“It’s a slow motion Katrina.” By coincidence, this exact statement is spoken in two different recent documentaries, Chad Freidrichs’s The Pruitt-Igoe Myth (2011) and British director Julien Temple’s Requiem for Detroit? (2010), both playing at the nonfiction series “Sometimes Cites” at New York’s Anthology Film Archives from June 14-17. I’ve written about the films, as well as the recent wave of docs about urban decay, for my SundanceNow column, Docutopia, in a piece titled “The End of the American City on Film.”
I think there may be a limit to how many films of this type the marketplace can sustain, but I do think The Pruitt-Igoe Myth (recently released on DVD) is one of the best released docs of the year.
As I wrote in my column, “What makes the film remarkable, in spite of its unappealing-sounding title, is how it elicits fresh outrage and empathy for what went down at Pruitt-Igoe [a St. Louis housing development] nearly half a decade ago. Freidrichs creates something uncommonly affecting through deeply resonant archival images (see above), poignant news clips (a black man breaks down in tears on camera because he can’t find a job to support his family), and intimate interviews with its former residents. While one former Pruitt resident fondly recalls the smell of pies cooking and the sounds of kids playing—the scents and sounds of a close-knit community—another man recounts how it all went to crap, watching his brother being murdered right in front of his eyes in the same hallways.”
Documentaries about fallen American cities and its displaced poor populations are nothing new, of course, going all the way back to Michael Moore’s 1989 classic Roger and Me, focusing on Detroit neighbor, Flint, Michigan. And even earlier: “Sometimes Cities” also presents two films from 1980: “Tighten Your Belts, Bite the Bullet” and “Taking Back Detroit.”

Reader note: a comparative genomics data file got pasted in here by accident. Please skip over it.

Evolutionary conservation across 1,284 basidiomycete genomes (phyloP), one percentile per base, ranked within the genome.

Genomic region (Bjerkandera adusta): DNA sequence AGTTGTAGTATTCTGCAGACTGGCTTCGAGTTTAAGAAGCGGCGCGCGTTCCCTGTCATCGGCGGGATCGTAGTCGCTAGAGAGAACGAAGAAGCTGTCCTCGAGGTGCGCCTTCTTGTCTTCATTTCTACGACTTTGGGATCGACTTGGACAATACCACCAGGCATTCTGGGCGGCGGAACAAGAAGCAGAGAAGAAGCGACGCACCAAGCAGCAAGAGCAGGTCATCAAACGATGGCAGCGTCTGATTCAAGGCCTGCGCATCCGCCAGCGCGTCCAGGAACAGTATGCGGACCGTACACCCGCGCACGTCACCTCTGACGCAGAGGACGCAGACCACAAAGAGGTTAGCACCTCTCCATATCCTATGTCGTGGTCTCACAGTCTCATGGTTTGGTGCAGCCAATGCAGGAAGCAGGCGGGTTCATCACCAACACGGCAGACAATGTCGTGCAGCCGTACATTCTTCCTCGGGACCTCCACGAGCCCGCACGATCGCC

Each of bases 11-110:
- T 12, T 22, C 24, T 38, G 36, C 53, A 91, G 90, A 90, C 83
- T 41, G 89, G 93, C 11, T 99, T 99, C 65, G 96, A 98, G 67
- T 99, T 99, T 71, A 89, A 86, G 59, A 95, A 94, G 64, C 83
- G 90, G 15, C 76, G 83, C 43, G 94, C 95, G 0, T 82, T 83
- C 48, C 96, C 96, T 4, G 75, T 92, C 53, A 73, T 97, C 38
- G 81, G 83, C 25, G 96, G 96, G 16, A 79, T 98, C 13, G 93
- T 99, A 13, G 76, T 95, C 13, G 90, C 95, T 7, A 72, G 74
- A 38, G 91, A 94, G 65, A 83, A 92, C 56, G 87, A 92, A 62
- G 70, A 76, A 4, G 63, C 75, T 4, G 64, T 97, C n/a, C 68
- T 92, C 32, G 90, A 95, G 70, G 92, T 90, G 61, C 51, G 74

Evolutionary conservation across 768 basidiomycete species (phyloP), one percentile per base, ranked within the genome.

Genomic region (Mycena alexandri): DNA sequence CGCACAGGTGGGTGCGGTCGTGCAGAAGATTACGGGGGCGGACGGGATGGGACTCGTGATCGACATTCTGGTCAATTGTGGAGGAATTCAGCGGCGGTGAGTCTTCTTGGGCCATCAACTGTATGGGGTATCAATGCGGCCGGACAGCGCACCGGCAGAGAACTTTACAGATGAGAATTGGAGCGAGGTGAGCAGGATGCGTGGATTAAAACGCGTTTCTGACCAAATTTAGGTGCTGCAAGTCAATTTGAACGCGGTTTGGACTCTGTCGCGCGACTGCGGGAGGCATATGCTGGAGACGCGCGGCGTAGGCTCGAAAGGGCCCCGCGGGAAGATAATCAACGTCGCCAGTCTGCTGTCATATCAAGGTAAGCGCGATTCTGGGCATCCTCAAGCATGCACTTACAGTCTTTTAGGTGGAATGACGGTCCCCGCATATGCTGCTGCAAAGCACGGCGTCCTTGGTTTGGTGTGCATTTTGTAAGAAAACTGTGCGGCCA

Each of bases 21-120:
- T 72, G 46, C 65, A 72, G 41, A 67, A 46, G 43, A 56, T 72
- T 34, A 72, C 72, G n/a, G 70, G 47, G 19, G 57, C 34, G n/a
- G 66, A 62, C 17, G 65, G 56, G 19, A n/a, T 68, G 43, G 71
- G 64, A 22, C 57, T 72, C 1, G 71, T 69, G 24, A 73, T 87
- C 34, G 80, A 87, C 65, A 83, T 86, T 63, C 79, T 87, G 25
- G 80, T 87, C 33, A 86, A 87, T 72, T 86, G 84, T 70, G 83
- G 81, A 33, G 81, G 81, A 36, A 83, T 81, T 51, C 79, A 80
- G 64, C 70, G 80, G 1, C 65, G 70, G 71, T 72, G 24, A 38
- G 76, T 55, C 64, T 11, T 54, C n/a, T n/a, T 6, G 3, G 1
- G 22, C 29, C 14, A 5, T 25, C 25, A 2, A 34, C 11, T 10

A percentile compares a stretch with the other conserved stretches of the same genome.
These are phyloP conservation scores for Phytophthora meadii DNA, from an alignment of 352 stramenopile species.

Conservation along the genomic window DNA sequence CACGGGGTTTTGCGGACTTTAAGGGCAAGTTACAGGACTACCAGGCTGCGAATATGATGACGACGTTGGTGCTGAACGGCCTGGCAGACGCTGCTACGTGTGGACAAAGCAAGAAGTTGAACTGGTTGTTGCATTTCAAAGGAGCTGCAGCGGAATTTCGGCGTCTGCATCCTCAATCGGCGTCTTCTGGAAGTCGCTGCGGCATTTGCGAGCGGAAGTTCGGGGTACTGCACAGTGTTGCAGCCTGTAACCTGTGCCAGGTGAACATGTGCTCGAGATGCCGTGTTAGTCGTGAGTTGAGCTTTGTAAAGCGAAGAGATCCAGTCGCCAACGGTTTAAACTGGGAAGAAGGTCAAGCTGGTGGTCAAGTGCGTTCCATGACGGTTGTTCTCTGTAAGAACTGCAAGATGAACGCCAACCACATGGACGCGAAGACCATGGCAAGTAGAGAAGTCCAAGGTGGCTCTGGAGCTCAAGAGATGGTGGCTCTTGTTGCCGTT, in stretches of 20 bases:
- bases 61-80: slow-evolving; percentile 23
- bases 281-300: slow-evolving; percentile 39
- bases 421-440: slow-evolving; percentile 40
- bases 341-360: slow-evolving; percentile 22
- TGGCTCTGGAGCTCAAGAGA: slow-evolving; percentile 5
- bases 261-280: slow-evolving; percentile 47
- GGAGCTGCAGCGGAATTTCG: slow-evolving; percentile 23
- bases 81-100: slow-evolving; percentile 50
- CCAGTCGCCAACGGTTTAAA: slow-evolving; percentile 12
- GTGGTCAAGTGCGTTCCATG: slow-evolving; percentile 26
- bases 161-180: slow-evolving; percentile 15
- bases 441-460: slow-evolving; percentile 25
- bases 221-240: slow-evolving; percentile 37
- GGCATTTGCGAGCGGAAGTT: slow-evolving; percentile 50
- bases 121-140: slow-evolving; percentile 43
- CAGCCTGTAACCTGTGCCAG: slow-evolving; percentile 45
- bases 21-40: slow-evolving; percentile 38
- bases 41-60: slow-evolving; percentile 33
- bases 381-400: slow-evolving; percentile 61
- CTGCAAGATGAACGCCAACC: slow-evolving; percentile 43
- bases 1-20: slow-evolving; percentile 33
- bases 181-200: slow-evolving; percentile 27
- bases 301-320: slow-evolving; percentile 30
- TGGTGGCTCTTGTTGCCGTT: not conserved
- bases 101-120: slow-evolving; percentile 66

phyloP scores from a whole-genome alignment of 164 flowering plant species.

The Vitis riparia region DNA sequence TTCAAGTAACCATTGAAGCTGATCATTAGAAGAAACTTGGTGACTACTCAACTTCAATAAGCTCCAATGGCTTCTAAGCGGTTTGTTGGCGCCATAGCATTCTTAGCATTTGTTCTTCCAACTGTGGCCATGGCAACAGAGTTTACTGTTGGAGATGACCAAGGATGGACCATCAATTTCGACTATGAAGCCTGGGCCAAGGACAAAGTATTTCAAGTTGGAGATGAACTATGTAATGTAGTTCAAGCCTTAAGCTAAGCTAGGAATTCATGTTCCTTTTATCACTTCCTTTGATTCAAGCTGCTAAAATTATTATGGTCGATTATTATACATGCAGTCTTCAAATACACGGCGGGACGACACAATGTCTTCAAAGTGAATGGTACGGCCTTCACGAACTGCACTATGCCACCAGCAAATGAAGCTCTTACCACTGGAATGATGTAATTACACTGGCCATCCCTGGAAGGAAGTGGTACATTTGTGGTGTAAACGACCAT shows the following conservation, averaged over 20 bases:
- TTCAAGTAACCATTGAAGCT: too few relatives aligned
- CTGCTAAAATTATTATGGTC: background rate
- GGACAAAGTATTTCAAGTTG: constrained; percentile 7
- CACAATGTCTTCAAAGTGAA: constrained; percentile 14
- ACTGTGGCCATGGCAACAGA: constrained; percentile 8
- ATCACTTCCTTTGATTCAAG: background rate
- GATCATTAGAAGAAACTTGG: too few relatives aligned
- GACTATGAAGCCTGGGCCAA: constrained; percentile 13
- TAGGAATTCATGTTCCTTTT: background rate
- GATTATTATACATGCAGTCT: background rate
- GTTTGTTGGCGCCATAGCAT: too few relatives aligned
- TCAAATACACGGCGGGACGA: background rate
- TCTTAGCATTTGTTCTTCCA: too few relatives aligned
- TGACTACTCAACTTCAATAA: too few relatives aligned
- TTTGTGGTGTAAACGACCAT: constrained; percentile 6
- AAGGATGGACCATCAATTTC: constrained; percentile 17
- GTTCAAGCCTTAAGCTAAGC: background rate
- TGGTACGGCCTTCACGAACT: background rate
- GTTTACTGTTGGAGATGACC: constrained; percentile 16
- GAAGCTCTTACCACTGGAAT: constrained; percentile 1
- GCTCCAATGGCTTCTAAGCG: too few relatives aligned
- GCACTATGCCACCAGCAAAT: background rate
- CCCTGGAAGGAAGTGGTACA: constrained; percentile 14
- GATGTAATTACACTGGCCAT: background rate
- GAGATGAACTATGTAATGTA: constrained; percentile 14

Compared with the futurist cinematic celebrations of the modern city, most famously Walter Ruttmann’s Berlin, Symphony of a City (1927) and Dziga Vertov’s Man with a Movie Camera (1929), which glorified workers, machines, vehicles and industry—often in furiously cut montages—these new “post-city” documentaries prefer the languorous tracking shots of crumbling homes and fallen industries.
In one of Roger and Me’s most pointed passages, the camera, for instance, tracks past rows and rows of bombed-out-looking houses while the Beach Boys’ “Wouldn’t It Be Nice?” plays on the soundtrack.
As I wrote in the SundanceNow article, “That formal device can be seen in docs such as Florent Tillon’s Detroit Wild City (2010), Rachel Grady and Heidi Ewing’s Detropia (2012), Malik Bendjelloul’s Searching for Sugar Man (2012) and Tom Putnam and Brenna Sanchez’s Burn: One Year on the Front Lines of the Battle to Save Detroit. Often filled with a kind of post-apocalyptic lyricism, these films share a fascination with the beauty of detritus and ruin, perhaps more akin to post-WWII Italian Neorealist classics Rome: Open City and Germany Year Zero.”